Community ProjectsFood Forests

Manual for Creating a Community Food Forest on Public Land

Community — Food Forest — Public Land — Cluster model , by Andy Cambeis and Alexa Forbes

Creating a Food Forest on public land in New Zealand (or probably anywhere) is quite possible and I have documented my experiences of creating a food forest at Hawea Flat in Otago to help anyone else who’d like to give it a go. The manual is now freely available and I hope people will add to it and build on the information that’s there so that we can see soon food forests on public land throughout New Zealand. The manual shows how to go about getting permission to use public land, figuring out funding and charitable models, communicating with the local community as well as the ‘gardening’ side of working out what to plant and how to overcome site issues.

Establishing the initial cluster of the Hawea Flat Food Forest and documenting my experiences in this manual has been part of a graduate student project. That project is governed by a charitable trust and is set to continue for at least the next 20 years.

The food forest system is based on a cluster design that can be repeated or stacked to scale up to any size. You can create a food forest on as little as 700 sqm and easily scale up to 9999 sqm or beyond. The 9999 figure is a limit set by New Zealand Council rules — it’s the largest area that can be licensed for a fee of just $1 per year. Some such details are New Zealand specific but most is applicable to Australia and much of the world.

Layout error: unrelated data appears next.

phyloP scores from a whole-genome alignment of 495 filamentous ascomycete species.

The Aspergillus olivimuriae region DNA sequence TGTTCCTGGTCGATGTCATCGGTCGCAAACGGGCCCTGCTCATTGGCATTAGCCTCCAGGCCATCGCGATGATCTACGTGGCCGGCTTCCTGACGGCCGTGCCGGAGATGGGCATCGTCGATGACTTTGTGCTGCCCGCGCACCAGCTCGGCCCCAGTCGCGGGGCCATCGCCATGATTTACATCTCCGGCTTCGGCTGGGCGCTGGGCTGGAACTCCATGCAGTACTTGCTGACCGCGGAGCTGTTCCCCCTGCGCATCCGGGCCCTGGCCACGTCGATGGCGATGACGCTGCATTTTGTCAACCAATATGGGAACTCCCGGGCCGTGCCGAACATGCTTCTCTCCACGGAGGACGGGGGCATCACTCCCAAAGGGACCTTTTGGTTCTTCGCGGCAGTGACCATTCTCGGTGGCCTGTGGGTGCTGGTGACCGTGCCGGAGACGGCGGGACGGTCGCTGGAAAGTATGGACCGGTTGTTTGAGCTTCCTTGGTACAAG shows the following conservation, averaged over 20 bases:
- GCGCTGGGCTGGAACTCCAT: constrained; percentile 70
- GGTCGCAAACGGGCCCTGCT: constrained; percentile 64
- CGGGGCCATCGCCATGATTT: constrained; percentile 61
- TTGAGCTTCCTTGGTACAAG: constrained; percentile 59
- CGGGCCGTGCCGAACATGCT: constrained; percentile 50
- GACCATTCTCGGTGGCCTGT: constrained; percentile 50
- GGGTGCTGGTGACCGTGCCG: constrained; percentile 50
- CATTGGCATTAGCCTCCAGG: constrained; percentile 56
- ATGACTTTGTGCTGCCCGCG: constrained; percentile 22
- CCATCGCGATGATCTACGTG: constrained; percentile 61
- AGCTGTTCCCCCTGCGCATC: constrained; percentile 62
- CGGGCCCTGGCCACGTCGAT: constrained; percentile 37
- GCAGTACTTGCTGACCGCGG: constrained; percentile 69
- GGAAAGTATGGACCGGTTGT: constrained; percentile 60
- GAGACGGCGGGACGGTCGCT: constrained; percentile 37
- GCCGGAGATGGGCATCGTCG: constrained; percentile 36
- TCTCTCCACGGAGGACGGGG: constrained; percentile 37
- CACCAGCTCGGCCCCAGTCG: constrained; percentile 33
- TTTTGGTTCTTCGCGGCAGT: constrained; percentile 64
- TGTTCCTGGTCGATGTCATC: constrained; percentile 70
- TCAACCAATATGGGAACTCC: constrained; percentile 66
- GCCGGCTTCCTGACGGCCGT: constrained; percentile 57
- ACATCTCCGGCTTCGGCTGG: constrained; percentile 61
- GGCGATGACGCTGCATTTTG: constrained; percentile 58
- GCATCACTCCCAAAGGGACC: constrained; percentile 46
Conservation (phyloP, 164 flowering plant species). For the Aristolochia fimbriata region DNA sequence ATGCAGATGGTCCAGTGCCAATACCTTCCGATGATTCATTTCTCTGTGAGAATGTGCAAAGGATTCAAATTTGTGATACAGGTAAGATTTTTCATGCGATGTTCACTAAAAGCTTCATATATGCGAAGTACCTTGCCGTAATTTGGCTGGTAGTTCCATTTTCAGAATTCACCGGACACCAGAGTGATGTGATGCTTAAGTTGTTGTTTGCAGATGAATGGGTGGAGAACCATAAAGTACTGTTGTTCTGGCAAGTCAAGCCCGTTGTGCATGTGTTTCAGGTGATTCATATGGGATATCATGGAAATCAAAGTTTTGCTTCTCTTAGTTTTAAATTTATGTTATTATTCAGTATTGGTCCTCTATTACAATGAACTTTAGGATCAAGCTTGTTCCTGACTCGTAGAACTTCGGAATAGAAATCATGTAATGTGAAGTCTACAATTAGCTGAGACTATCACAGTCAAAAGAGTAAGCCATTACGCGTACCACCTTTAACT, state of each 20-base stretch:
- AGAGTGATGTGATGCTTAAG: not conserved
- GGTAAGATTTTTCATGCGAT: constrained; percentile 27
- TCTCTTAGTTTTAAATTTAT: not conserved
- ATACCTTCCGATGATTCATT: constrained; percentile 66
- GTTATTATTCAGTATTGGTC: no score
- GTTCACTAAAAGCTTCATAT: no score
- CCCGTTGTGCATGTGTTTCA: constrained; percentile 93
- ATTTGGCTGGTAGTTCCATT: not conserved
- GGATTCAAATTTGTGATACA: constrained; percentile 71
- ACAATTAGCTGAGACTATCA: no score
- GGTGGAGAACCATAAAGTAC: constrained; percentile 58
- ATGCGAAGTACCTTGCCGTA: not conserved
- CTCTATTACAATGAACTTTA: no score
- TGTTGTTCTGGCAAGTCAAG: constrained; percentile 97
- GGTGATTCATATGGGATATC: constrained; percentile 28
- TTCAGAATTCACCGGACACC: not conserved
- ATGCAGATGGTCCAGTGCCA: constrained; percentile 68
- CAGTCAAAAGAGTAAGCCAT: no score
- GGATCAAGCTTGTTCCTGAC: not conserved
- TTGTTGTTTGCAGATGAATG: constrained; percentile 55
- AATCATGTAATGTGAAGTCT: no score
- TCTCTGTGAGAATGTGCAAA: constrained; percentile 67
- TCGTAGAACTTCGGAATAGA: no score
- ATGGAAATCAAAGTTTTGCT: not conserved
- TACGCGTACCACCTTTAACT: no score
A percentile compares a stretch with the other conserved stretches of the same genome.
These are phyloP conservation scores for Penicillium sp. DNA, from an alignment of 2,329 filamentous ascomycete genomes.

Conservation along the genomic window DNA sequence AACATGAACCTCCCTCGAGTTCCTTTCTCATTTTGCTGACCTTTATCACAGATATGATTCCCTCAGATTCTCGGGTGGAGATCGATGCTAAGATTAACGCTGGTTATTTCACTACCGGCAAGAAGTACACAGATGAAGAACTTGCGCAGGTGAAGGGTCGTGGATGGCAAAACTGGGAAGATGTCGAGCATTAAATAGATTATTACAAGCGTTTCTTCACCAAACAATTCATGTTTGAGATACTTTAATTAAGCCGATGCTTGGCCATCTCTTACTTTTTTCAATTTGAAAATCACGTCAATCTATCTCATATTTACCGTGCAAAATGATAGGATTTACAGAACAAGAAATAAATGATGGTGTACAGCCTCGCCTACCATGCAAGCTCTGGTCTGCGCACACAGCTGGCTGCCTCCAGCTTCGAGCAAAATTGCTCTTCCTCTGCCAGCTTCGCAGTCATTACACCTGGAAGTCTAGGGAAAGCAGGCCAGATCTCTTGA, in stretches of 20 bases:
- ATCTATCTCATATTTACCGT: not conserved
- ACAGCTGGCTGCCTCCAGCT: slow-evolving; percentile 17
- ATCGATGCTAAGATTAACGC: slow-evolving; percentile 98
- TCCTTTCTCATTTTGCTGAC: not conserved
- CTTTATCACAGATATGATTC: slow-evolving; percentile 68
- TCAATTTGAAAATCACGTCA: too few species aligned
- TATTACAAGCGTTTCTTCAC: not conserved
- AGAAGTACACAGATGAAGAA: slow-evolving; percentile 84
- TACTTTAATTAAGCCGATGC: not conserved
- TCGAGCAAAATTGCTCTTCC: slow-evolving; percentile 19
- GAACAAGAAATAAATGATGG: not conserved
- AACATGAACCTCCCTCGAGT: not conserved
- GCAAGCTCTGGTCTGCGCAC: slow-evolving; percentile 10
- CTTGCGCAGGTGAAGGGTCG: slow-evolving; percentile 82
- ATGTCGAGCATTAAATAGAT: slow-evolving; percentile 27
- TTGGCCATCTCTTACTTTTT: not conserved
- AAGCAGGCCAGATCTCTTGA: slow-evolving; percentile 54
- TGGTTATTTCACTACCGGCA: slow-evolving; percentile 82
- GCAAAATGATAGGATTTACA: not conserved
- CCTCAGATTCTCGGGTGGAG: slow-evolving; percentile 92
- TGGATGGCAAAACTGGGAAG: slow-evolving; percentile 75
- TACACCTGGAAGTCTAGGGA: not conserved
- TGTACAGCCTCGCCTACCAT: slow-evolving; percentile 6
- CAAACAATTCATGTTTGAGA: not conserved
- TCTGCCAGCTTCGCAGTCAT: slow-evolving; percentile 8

This stackabIe scaleable system was developed when I was hired to create a food forest for a client in Germany. He wanted a 2.4 hectare food forest instantly — hold on, actually yesterday. My inspiration for this system was one of the last areas of true wilderness in Central Europe, the approximately 22,000-year-old, untouched Hainich National Park. Travelling in this wilderness, I discovered that it consists of a repeated patchwork of clusters of the same species / family. I discussed the feasibility of a Food Forest in clusters with Martin Crawford, and the idea was born.

If you have enough resources (read money) you can basically instantly establish as much food forest area as you can afford and are able to maintain. My German client bought many 5+ year-old fruit and nut trees and got a nice crop in the first season. If resources are constrained, start with just one 700 m2 cluster that can be created and maintained by one person alone. Note that the careful establishment of a good ground cover is key to success. You can’t mow grass in a Food Forest….

I am looking for feedback for the manual — as you read it can you please let me know if there’s anything missing, if something’s not clear and if examples aren’t understandable. Is it clear how to start and continue? If you implement the plans, please do build on the work by contributing any lessons you learn along the way. It’s an online document and will be updated and expanded if necessary. There’s no need to print it — printing removes 50% usefulness. Print it only if the end of the Internet is near….